The Pentax k-5 plus a Pentax k-01 along with a couple WR lens for damp and wet conditions might work.Looks lie you might need a 70-200 f2.8 lens for a start.Both models use the same lens.

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nelsonal
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Re: What System Meets My Many Needs?
In reply to hval, Jan 12, 2013

Would you consider a rangefinder?  Your photo desires seemed to hint around the idea of one.  It might be worth a rental for a weekend.  If an M9 is out of the budget, other options are a Bessa (cheap but film), a used m8 (1.3x crop which I've found to be a decent compromise), macro is tough with those though.

Another option that's easier on the budget and has more macro options is a NEX.  Use the system zooms for small compact lenses (they're stabilized), add some rangefinder primes (Leica, Russian, or Contax), and a vintage macro for a fairly compact kit that does everything well.  Even my old Nex-3 is pretty streamlined and newer models add the ability to increase that further.  The menus aren't my favorite, but once I got it set up, I only need to use them to format the card.  I was pleasantly surprised by my wife's pseudo macro shots (max of 1:3 or so magnification) at the botanical garden yesterday both because she was using the kit lens and because she'd never tried it before (she isn't an enthusiast by any means but enjoys taking photos).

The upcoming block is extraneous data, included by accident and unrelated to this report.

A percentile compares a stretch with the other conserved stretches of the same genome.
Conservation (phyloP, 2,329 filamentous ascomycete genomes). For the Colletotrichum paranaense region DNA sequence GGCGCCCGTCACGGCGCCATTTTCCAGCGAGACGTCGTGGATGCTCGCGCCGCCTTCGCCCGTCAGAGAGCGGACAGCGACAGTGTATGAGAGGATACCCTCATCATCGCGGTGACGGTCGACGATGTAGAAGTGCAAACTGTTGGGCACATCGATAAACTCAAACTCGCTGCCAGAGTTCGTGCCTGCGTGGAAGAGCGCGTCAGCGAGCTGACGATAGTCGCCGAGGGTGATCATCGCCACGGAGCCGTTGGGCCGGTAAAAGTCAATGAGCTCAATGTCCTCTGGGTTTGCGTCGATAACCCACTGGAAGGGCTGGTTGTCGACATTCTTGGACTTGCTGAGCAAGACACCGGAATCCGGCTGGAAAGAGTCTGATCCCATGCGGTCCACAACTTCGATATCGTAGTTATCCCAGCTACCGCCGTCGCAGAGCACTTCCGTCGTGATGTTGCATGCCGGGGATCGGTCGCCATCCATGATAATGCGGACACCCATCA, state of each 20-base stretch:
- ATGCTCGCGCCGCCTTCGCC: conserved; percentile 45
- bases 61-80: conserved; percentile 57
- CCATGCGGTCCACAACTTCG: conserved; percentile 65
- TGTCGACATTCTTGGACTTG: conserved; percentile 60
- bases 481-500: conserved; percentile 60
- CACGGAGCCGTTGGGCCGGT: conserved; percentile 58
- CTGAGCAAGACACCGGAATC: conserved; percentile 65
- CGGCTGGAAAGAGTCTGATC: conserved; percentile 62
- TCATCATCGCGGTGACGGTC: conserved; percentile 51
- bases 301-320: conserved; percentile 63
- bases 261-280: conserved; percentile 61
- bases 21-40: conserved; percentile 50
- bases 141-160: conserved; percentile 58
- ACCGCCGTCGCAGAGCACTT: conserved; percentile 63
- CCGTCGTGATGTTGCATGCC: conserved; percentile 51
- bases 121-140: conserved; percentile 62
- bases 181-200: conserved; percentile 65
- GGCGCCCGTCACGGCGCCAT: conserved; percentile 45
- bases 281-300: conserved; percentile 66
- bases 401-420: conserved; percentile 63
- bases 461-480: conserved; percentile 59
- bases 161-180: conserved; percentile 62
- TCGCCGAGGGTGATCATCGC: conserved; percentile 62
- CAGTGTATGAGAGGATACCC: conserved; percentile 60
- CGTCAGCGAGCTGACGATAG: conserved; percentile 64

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JeffS7444
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Canon SX50 HS super-zoom?
In reply to hval, Jan 12, 2013

http://www.luminous-landscape.com/reviews/cameras/canon_sx_50_review.shtml

Not trying to be a smart@ss or suggest anything I wouldn't do myself (and yes I have had quite a few Leicas). Why consider a glorified point-n-shoot? Because in my case, it's probably the only sort of really long telephoto setup that I'm likely to carry around for casual shooting. Plus the whole outfit weighs less than 600 g. The Fujifilm X-S1 and HS50EXR also look worthy, but I'm leaning towards the Canon because it weighs a lot less.

I'm not keen to carry a FF SLR, 400/2.8 lens and stout carbon fiber tripod equipped with geared head Monday-Friday on my daily commute in hopes of getting some migratory bird shots before work or during my lunchtime outings, yet it's just those sorts of times where I have the best opportunities: Photo ops don't wait for weekends and holidays.